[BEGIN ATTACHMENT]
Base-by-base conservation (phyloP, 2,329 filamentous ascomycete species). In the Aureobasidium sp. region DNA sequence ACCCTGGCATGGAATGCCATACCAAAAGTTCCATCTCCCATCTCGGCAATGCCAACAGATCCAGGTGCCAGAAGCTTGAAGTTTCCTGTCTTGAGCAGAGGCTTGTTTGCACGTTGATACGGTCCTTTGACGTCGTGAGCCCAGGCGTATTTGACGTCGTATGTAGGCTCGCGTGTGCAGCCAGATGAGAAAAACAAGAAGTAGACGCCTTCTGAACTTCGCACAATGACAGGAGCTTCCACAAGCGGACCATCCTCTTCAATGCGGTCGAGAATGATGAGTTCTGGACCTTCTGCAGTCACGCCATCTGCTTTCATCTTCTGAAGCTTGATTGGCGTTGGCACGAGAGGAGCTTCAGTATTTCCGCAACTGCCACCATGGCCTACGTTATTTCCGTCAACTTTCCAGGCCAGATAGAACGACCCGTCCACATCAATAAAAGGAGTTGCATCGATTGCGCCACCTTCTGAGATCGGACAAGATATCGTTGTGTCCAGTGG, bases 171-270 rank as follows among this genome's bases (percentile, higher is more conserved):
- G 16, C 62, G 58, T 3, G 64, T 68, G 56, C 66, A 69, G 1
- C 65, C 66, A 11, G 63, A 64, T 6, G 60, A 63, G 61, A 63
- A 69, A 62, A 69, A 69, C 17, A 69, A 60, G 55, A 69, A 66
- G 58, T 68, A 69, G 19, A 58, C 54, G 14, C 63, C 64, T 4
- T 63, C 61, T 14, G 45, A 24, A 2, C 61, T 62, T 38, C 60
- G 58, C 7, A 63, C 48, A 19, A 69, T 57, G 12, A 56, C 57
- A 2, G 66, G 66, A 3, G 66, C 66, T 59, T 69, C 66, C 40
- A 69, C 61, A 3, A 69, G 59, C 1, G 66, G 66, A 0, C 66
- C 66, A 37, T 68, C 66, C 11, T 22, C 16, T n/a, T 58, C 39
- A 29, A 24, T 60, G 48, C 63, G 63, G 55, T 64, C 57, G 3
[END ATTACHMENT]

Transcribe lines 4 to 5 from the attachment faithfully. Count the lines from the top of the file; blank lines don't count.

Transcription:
- A 69, A 62, A 69, A 69, C 17, A 69, A 60, G 55, A 69, A 66
- G 58, T 68, A 69, G 19, A 58, C 54, G 14, C 63, C 64, T 4